A Classified Vocabulary of the Turkana in Northwestern Kenya
Center for African Area Studies, Kyoto University
The Turkana people, Eastern-Nilotic speakers (Gregersen, 1977), live in a semi-desert in northwestern Kenya. They call themselves "Ngiturukana" and their language "Ngaturukana". Most of them live in the Turkana District, Rift Valley Province. The population of the District is about 140,000 (Kenya Population Census, 1979).
This research on their vocabulary was carried out during my anthropological survey between July, 1982 and January, 1989, around Kakuma, a small town 120 km northwest of Lodwar, the center of the District. Their vocabulary was collected on the basis of Yukawa's questionnaire (Yukawa, 1979). The main informants were Messrs. Albert Ardung, Robert Nagiro, and Lokipaka Rapo. The former two speak English and Swahili, the latter Swahili only besides Turkana. Some special terms of livestock management (Ohta, 1984; 1987) and classification of animal kingdom (Itani, 1980) have already been published.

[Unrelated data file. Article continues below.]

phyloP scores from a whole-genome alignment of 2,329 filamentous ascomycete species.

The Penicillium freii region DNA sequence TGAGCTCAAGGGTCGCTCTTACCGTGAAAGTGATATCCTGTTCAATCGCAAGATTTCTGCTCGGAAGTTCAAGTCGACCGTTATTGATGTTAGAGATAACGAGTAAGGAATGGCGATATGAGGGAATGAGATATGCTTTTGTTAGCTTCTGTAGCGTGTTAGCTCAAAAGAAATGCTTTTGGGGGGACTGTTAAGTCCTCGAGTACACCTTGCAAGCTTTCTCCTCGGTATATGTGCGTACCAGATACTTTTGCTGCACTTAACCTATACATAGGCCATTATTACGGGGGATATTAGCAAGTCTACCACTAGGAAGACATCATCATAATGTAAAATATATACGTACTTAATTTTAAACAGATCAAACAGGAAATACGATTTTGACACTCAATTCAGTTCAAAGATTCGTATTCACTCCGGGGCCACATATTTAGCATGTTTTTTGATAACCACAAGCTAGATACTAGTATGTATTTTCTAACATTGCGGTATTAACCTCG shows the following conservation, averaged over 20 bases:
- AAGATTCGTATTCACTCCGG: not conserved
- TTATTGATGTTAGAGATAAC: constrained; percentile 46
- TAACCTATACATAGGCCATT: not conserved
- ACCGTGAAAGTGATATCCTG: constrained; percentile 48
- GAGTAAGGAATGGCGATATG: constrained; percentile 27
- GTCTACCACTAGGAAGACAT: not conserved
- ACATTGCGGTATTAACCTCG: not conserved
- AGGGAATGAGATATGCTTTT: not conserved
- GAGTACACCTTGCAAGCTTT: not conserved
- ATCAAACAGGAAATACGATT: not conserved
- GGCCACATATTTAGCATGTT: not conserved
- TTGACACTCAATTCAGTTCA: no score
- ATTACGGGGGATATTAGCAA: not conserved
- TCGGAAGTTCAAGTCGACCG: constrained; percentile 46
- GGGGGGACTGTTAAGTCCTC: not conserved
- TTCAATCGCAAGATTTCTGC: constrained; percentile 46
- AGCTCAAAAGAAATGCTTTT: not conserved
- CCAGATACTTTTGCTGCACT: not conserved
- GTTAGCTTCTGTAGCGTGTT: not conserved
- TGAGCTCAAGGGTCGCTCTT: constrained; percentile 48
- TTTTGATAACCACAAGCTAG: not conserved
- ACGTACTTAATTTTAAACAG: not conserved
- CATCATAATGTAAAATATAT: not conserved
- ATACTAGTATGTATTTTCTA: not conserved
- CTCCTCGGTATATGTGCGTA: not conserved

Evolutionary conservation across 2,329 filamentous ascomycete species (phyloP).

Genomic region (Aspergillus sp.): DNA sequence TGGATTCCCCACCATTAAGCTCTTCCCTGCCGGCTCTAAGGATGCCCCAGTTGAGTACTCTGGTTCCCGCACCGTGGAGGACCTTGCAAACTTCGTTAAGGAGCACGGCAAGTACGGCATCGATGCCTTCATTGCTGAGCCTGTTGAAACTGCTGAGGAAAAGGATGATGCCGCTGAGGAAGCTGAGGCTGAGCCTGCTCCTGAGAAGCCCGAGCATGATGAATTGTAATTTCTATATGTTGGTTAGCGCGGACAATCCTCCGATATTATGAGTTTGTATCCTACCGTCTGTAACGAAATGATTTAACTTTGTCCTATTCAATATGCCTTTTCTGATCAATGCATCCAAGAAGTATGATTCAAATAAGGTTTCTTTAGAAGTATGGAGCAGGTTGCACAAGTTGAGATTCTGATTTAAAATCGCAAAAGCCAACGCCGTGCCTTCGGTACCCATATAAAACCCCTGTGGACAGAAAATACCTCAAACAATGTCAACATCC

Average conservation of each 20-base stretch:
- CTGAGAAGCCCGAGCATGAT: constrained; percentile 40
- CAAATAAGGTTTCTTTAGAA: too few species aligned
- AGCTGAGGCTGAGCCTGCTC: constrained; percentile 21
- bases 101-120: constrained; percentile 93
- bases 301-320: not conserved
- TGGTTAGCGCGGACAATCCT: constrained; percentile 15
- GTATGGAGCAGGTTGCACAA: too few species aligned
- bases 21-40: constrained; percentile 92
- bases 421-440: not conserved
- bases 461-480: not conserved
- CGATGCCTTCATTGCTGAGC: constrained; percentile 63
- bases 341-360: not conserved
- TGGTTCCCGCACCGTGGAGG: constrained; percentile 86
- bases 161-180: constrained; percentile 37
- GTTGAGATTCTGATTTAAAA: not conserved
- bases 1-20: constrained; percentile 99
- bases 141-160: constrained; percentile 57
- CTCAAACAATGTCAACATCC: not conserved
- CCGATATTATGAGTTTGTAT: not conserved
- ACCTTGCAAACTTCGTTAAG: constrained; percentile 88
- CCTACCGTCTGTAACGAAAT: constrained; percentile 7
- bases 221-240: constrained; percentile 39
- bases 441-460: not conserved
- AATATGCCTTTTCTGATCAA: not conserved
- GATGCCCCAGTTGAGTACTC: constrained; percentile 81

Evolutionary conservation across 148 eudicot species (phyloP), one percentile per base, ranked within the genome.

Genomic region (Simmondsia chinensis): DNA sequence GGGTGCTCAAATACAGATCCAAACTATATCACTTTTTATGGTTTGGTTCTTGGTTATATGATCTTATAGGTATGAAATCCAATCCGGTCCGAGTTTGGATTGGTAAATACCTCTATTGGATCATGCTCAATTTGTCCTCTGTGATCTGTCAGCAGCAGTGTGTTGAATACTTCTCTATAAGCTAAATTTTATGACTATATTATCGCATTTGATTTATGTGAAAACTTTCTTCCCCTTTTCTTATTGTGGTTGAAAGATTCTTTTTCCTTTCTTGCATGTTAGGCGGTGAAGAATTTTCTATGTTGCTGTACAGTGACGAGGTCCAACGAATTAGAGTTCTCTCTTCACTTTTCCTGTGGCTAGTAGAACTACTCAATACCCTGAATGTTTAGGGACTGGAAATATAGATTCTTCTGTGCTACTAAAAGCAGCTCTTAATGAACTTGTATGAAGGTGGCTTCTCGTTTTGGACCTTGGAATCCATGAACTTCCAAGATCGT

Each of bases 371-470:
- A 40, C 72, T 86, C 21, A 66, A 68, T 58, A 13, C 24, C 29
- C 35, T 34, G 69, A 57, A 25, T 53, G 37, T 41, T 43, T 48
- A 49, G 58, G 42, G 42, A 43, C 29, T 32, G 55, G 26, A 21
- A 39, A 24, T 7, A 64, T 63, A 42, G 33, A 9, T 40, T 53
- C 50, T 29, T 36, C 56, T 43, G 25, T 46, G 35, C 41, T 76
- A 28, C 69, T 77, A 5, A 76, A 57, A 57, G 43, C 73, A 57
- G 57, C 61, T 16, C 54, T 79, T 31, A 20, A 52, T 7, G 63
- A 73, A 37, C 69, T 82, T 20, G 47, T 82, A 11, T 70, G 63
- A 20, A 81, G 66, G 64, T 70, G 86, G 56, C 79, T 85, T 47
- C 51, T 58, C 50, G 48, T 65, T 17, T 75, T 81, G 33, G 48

On the Turkana people, Gulliver (1951; 1955) made a pioneering ethnographical study. On their language, studies were made by Anderson (n.d.), Heine (1980), Best (1983), Dimmendaal (1983), and Barrett (1988). Studies on the languages of neighboring ethnic groups (Kiggen, 1953a, Kiggen 1953b; Verona Fathers, 1972; Nagashima, 1983) may also be useful for those who are interested.
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